EDIT: Man, you reminded me of some things that I'd forced myself to forget about, like 25,000+ gil NPC repairs (only up to 50% in beta, and 75% at launch!) for weapons that broke after an hour of play. Repair NPCs also didn't repair jewelry at all for a while.

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I can't help but respect all you Legacy players for making it through the horrible mess 1.0 was. I sure as hell couldn't, I really wanted to but it was just too painful to play. Even when they decided there would be no cost, I just couldn't.

Maybe if I had met the right people at the time it would have been different, but sadly I didn't. But! My love for the Final Fantasy universe is still strong so here I am again, hopefully this time I'll get to meet some of you people.


My ranting aside, thanks for sharing a bit of what the game used to be with the new players, knowing how much work has been put into the game since the new team took over helps people appreciate a lot more how the game now looks and feels.

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That was beautiful Izzy.  Even if it did bring back all those bad memories of beta and launch day.  I'll never ever forget that sinking feeling in my heart when I realized the game was so poorly done and nearly unplayable.  All of my LS mates from FFXIV (and Selene and my brother) all abandoned me in the early days, leaving me with little reason to keep playing.  I kick myself for not knowing about RP yet or where to find it, it wasn't until about 1 year after launch when I found you guys on Besaid and was completely hooked on 1.0 after that.  


It's hard to look back on the game now and see it in such a state, but we won't have to worry about it anymore.

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What a trip down memory lane.


I remember the frustration of being destroyed by what seemed to be ordinary monsters (monster strength was all over the place). I remember the market wards and attempting to buy a new axe, and finding the task to be utterly impossible (and a chore even after they added category-specific wards). I remember trying to build that axe for myself afterwards, and finding the crafting to be surprisingly fun (if frustratingly luck-based and irritatingly obtuse).


Most of all, though, I remember the collective frustration of hundreds of thousands of players and the internet shitstorm that followed. Man, what a time to live! Haha. Truly, it was the sign of the end times for Square Enix, or at least, it would have been if they hadn't managed to turn things around as well as they have.


I took a couple pictures when I last logged in to see Dalamud falling, but aside from the high-res textures, 1.0 really doesn't hold up very well next to ARR:






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I played the open beta for 1.0 for as long as I could, and I was torn.  That game looked AMAZING, but the mechanics left it nigh unplayable for me.  I rebuilt a character I'd played in XI and ran around for a bit.  Leve's made no damned sense to me, and the game seemed to limit what I could do at any given time (including putting on armor... that menu was awful).  That being said, The land seemed a bit more... -open- to me.  While the scenery that I've seen so far in ARR is stunning, it seems that they've scaled down the explore-able areas quite a bit.  Is it just me?  Like I said, I wasn't able to play that long, but I seem to remember some wide open spaces that aren't there in ARR.  Thoughts/corrections?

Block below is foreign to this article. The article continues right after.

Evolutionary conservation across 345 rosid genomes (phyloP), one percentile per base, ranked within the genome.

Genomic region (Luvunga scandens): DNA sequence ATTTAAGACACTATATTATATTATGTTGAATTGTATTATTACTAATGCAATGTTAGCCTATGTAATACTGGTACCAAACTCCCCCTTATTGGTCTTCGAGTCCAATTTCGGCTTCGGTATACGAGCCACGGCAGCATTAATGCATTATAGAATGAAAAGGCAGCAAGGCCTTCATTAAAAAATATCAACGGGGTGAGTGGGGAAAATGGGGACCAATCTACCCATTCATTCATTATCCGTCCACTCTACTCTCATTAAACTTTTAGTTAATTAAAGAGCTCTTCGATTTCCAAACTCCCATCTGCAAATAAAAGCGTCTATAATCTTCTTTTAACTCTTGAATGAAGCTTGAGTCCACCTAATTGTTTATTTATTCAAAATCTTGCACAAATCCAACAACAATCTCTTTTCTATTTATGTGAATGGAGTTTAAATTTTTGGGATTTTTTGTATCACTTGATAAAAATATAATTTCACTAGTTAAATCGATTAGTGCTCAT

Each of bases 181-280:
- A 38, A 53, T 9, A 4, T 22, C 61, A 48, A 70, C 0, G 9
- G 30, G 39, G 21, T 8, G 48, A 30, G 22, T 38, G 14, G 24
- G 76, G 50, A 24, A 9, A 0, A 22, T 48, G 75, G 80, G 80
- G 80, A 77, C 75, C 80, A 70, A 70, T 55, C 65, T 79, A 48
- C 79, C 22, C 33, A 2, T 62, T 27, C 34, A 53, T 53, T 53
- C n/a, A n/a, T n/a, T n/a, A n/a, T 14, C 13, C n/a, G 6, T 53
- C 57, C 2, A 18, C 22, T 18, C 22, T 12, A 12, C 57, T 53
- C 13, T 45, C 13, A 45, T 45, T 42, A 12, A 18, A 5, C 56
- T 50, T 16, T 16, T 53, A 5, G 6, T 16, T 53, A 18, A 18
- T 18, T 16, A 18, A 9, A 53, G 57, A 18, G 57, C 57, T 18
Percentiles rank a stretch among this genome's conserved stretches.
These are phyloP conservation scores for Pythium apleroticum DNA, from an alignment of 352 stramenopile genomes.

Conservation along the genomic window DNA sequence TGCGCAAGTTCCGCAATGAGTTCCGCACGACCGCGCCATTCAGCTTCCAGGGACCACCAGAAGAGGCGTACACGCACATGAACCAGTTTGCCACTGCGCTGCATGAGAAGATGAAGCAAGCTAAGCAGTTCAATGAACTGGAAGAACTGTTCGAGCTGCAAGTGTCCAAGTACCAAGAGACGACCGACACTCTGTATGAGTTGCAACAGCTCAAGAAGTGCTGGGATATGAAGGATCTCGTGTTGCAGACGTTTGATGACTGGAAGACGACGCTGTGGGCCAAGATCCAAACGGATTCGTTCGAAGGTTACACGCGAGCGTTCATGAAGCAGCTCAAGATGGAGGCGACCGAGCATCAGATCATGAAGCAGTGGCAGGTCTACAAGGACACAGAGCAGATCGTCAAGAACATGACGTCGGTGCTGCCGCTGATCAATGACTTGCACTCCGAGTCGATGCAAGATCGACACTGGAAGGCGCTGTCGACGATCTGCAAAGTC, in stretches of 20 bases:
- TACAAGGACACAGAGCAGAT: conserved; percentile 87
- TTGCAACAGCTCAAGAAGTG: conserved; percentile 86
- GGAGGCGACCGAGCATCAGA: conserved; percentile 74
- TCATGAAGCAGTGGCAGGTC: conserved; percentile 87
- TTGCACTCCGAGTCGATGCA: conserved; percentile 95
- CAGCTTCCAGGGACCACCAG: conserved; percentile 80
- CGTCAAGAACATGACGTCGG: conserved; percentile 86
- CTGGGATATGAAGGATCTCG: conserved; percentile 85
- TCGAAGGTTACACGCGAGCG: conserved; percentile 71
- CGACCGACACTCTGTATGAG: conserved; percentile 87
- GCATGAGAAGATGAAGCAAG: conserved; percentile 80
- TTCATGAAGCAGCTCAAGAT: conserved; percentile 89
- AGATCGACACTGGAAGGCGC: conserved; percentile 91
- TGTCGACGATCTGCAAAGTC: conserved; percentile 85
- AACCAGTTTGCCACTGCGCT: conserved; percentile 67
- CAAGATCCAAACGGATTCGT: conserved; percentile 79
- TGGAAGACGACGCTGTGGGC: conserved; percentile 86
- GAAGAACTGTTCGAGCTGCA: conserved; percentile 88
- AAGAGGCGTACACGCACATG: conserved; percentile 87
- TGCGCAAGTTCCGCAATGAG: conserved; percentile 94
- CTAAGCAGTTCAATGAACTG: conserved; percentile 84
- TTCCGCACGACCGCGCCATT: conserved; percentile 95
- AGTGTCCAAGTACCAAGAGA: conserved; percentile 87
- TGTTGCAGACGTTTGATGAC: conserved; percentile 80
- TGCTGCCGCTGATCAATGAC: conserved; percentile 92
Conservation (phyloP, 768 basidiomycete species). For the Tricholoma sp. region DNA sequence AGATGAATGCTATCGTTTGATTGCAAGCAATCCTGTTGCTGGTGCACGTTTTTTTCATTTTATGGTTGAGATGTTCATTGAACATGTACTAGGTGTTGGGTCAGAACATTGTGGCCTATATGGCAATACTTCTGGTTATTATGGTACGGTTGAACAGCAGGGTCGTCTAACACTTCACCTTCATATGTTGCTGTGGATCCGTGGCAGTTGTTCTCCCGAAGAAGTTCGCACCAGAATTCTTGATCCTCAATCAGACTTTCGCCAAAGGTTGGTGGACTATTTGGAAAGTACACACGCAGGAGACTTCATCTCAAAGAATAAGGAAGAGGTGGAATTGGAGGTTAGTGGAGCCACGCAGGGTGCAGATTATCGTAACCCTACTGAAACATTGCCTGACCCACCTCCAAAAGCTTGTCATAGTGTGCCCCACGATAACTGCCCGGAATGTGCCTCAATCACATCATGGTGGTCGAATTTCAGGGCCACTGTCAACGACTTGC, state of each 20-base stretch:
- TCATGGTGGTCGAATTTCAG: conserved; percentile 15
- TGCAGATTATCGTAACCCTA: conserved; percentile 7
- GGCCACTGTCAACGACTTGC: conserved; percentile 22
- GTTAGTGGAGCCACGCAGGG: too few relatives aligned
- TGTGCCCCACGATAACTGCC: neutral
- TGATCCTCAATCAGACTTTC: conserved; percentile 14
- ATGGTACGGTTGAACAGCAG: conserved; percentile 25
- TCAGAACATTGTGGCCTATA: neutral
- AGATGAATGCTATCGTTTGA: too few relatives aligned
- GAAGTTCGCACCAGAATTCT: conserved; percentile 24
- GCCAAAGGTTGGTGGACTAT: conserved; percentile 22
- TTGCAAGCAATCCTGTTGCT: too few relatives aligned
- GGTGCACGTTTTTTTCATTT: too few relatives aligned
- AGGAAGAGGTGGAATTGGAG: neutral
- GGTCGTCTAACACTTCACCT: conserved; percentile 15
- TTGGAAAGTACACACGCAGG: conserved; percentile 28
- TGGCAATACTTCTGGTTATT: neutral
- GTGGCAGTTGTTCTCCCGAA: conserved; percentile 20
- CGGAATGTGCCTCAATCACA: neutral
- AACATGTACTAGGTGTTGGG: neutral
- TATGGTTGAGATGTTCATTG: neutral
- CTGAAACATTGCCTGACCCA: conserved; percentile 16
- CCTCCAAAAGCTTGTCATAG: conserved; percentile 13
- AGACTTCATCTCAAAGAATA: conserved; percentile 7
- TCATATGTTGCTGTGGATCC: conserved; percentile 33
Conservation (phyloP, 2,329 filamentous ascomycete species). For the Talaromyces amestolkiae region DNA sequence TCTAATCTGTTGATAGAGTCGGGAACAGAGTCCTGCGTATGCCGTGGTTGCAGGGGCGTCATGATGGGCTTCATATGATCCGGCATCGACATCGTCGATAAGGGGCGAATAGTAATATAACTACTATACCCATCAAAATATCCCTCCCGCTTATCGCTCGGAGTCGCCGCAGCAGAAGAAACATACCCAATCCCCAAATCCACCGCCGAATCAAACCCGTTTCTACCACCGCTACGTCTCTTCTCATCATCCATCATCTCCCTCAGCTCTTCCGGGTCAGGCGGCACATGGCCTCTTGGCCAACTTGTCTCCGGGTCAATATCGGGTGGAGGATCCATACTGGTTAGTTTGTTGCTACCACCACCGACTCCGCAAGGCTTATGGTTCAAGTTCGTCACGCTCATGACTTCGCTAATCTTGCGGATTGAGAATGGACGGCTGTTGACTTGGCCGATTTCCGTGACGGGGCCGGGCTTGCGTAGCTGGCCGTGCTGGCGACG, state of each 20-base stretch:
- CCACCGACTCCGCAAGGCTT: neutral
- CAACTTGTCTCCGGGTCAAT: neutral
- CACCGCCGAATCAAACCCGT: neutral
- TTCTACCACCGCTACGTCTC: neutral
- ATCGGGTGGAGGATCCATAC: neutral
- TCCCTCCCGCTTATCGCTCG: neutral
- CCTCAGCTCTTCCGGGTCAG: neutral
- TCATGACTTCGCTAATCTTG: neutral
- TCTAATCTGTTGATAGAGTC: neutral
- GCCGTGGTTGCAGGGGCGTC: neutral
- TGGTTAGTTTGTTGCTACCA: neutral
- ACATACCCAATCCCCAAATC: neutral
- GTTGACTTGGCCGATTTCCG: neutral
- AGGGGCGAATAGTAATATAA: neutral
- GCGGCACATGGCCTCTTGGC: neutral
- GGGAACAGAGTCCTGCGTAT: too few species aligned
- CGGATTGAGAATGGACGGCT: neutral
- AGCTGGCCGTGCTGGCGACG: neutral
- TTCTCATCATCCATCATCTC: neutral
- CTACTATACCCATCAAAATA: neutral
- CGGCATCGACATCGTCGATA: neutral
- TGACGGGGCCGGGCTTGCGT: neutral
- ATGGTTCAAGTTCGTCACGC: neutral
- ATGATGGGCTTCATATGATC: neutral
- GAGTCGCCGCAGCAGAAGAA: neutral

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That being said' date=' The land seemed a bit more... -open- to me.  While the scenery that I've seen so far in ARR is stunning, it seems that they've scaled down the explore-able areas quite a bit.  Is it just me?  Like I said, I wasn't able to play that long, but I seem to remember some wide open spaces that aren't there in ARR.  Thoughts/corrections?[/quote']

It's not your imagination; the landscapes in 1.0 were much larger and more seamless, but at a cost of copy-paste terrain, no terrain/tileset variation, no landmarks, barrenness, etc.


ARR breaks things up into smaller individual zones, but in doing so the developers are able to fill each zone to the brim with variation, landmarks, and activity.

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That being said, The land seemed a bit more... -open- to me.  While the scenery that I've seen so far in ARR is stunning, it seems that they've scaled down the explore-able areas quite a bit.  Is it just me?  Like I said, I wasn't able to play that long, but I seem to remember some wide open spaces that aren't there in ARR.  Thoughts/corrections?

It's not your imagination; the landscapes in 1.0 were much larger and more seamless, but at a cost of copy-paste terrain, no terrain/tileset variation, no landmarks, barrenness, etc.


ARR breaks things up into smaller individual zones, but in doing so the developers are able to fill each zone to the brim with variation, landmarks, and activity.

Thanks for clearing that up!  I'm not discontent with what I've seen in the beta so far, but there was definitely something to be said for the vastness that existed in 1.0  However, I completely understand why the dev team made the decisions they did, and it shows!